shape in this division. We could've built a nice lead, but we didn't. But
    playing as bad as we have, and knowing that we could be tied for first place
    after this game, is a saving factor."

    But even Bulger concedes it's a dire outlook if the Rams...
    -11-13-2004, 07:04 PM
  • RamWraith
    Win over Seattle shows Rams are listening to Martz
    by RamWraith
    By Bryan Burwell
    Of the Post-Dispatch
    Monday, Oct. 11 2004

    Deep in the catacombs of Seattle's fabulous football stadium early Sunday
    evening, the Qwest Field visitors' locker room was filled with all the familiar
    background noise of victory.

    "Ooooooh baby, that was sweeeeet!!"

    "Awwww they thought they had us, didn't they?"

    "Shoooot, that's what I'm talkin' about, man! This is OUR house, baby, OUR
    HOUSE!!"

    Amid the distant hiss of shower water, rowdy Rams players could not stop
    reveling in the feel-good buzz of their come-from-behind 33-27 overtime victory
    against the previously unbeaten Seahawks. Scattered throughout the room,
    players savored the sweet taste of victory, still fresh in their mouths. "The
    only thing missing is a little bubbly," Torry Holt hooted. "But I guess that'll
    have to wait."

    But if you listened very carefully, there was another sound emanating
    throughout this locker room on Sunday. It was the sound of players swelling
    with confidence. Both championship-hardened veterans and wide-eyed NFL
    neophytes roamed through the locker room with a strut and a resolve that we
    hadn't seen before.

    Given up for dead barely two weeks ago, the Rams are walking a little taller
    right now, flexing their muscles just a bit more, thanks to that potentially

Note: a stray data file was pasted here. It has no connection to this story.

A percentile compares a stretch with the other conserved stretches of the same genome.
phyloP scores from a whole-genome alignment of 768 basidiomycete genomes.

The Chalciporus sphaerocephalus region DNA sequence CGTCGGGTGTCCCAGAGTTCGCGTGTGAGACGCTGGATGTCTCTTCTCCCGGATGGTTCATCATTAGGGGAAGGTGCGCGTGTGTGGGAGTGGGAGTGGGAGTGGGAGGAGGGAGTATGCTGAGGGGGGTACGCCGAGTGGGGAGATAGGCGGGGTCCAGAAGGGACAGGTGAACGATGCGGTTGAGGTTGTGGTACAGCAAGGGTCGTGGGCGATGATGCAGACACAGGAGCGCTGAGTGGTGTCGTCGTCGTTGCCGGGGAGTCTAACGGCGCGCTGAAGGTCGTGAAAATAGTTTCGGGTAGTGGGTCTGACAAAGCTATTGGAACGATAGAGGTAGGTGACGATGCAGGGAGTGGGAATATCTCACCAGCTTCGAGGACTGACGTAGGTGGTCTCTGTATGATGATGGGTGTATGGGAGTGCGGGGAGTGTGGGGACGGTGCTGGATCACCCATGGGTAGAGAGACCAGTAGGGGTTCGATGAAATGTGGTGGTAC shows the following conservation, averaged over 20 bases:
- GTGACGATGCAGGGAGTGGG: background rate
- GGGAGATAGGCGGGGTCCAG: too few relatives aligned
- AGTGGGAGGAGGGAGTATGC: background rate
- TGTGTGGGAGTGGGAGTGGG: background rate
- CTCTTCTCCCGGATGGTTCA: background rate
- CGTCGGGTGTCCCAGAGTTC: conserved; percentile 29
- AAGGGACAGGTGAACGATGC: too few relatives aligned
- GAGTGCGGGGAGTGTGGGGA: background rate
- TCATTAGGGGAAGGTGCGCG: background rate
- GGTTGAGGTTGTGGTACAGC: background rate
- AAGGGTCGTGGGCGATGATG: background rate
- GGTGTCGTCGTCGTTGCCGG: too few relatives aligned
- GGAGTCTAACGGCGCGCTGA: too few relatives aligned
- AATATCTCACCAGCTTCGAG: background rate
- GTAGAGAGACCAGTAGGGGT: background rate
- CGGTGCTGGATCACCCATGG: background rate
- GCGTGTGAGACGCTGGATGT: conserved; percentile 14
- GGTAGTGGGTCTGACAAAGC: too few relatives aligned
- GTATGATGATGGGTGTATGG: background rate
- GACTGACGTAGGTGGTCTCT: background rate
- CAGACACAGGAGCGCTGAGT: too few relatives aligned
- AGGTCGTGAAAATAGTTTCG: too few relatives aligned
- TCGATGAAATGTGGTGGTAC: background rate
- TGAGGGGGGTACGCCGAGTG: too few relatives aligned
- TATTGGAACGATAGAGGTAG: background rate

season-defining victory over the Seahawks. It's impossible to overplay the
    prospective value of a game like that to both the Rams and Seahawks. When you
    kick a so-called Super Bowl contender in the gut like that in their own house,
    and do it in such a spectacular fashion, it's no telling how high it could
    propel the Rams soaring, or how low down it could send the Seahawks reeling.

    Victories like this can be stimulants. But defeats like that can be
    season-killing downers. We know the Rams have the championship-seasoned
    veterans who understand the benefits of moments like this. The question now is
    whether the green-but-growing 'Hawks will develop a similar resolve.

    But here's something else to mull over while waiting for the NFC West race to
    define itself.

    If games like that can alter the course of a season for teams, is it possible
    that it could do the same thing for Mike Martz's NFL profile? With nearly 70
    percent of the country watching this game on TV, Martz did everything in that
    second half that we've all been begging him to do. He called a great game. He
    showed both a patient and fast and furious side when no one expected it, but
    always precisely when the Rams needed it most.

    But the funny thing is, while all of us outside that locker room seem...
    -10-12-2004, 05:19 AM
  • RamWraith
    Mike Martz: NFL's Mr. October?
    by RamWraith
    Associated Press
    10/19/2004
    Move over Reggie Jackson. Mike Martz is the NFL's version of Mr. October.

    The Rams have won three straight since a 1-2 start after a 28-21 victory over Tampa Bay Monday night. They are 3-0 in October this season, 3-0 last October and 18-4 in the month since 1999. Martz took over as offensive coordinator that Super Bowl-winning season and became head coach the following year.

    This season's October rejuvenation has moved the Rams (4-2) into first place in the NFC West heading into this weekend's game at winless Miami. After a sluggish September that ended with a 28-25 overtime loss at home to New Orleans -- when St. Louis surrendered a three-point lead in the final 23 seconds -- the Rams suddenly look like the team that has made the playoffs four of the last five seasons.